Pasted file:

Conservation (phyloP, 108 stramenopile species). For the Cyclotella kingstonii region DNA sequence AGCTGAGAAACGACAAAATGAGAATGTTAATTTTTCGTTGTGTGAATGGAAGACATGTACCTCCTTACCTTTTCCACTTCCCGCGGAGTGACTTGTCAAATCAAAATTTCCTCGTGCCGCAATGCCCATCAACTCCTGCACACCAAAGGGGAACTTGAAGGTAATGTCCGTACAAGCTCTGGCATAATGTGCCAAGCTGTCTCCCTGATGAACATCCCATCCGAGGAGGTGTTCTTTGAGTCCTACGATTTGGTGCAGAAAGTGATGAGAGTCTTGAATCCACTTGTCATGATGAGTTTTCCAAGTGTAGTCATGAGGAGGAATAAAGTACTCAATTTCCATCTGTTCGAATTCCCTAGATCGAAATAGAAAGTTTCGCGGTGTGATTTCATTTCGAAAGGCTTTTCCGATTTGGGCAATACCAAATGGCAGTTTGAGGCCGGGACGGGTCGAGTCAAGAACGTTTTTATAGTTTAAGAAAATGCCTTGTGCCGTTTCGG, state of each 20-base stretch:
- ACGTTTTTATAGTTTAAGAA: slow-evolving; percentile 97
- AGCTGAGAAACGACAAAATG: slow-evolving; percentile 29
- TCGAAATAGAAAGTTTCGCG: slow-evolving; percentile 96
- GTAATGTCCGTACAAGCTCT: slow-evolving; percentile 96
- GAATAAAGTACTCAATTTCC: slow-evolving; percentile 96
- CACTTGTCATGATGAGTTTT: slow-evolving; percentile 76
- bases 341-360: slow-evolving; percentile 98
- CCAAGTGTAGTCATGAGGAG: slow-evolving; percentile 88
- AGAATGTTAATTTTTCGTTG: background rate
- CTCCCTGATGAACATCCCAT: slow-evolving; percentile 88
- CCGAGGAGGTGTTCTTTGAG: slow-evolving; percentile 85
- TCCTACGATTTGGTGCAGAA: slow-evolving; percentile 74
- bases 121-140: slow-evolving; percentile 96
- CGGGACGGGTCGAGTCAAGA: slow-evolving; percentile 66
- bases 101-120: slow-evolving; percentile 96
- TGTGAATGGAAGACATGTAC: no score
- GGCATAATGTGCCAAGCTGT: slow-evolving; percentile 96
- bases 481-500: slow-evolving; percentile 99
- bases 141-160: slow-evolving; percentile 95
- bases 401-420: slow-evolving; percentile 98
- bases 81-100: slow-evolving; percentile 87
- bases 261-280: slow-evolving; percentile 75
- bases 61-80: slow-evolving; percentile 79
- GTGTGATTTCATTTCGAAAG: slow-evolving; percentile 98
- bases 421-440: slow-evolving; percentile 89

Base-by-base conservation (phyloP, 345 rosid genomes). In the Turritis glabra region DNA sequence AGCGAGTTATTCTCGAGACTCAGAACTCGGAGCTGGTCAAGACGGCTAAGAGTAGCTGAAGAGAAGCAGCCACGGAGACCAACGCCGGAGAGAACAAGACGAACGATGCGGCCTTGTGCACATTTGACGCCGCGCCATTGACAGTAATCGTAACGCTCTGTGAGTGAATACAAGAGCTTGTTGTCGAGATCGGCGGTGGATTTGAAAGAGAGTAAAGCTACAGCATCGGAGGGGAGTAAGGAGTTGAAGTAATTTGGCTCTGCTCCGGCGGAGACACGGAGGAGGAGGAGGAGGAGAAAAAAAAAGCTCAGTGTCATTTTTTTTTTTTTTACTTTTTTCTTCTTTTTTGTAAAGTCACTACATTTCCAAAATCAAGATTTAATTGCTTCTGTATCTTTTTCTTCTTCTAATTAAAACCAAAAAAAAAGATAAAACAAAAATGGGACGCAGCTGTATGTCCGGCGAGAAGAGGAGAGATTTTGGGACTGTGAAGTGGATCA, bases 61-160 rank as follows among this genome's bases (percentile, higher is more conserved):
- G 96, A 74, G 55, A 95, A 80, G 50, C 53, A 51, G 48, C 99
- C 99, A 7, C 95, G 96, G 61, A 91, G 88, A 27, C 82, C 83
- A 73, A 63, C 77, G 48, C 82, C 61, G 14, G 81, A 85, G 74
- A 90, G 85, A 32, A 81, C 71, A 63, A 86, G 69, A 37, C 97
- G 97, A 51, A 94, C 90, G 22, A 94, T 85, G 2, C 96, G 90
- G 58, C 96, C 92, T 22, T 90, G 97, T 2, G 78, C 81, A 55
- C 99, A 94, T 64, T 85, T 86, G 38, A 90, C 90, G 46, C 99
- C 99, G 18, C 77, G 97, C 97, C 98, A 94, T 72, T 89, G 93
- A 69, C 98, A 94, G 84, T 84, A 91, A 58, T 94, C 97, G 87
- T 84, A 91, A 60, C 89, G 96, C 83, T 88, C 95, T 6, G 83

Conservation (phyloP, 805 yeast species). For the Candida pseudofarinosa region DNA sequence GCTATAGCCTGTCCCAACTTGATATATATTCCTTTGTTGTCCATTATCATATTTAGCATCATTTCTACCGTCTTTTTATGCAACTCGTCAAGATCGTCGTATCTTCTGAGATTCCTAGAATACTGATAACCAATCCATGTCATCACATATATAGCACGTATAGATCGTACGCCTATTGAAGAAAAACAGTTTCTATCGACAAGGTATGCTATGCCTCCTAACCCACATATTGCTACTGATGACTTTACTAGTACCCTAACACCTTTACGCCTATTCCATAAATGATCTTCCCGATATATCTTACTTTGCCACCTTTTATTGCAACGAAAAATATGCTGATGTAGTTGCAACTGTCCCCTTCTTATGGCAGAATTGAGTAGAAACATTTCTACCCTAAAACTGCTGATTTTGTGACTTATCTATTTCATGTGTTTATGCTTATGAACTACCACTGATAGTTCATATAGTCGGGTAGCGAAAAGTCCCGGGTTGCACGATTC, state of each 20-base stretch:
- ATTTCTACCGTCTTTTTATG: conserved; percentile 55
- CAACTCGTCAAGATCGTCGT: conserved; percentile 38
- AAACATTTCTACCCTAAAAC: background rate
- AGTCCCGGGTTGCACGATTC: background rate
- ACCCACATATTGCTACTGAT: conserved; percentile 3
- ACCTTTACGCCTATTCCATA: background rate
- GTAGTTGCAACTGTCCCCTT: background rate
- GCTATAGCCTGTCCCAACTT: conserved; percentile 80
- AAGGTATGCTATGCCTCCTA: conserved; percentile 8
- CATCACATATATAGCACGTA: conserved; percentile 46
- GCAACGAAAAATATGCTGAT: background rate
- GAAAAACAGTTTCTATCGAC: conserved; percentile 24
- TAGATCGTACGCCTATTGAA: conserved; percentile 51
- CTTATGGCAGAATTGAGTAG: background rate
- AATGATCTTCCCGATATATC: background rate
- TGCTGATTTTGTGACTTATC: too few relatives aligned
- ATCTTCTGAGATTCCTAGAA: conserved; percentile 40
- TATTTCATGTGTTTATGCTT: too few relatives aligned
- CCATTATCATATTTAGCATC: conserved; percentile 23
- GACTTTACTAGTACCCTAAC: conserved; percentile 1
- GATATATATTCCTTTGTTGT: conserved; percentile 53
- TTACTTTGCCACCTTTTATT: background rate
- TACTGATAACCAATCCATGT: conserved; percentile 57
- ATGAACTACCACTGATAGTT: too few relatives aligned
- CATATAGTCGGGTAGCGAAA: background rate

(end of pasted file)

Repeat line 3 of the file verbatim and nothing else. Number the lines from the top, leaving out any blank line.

- AGCTGAGAAACGACAAAATG: slow-evolving; percentile 29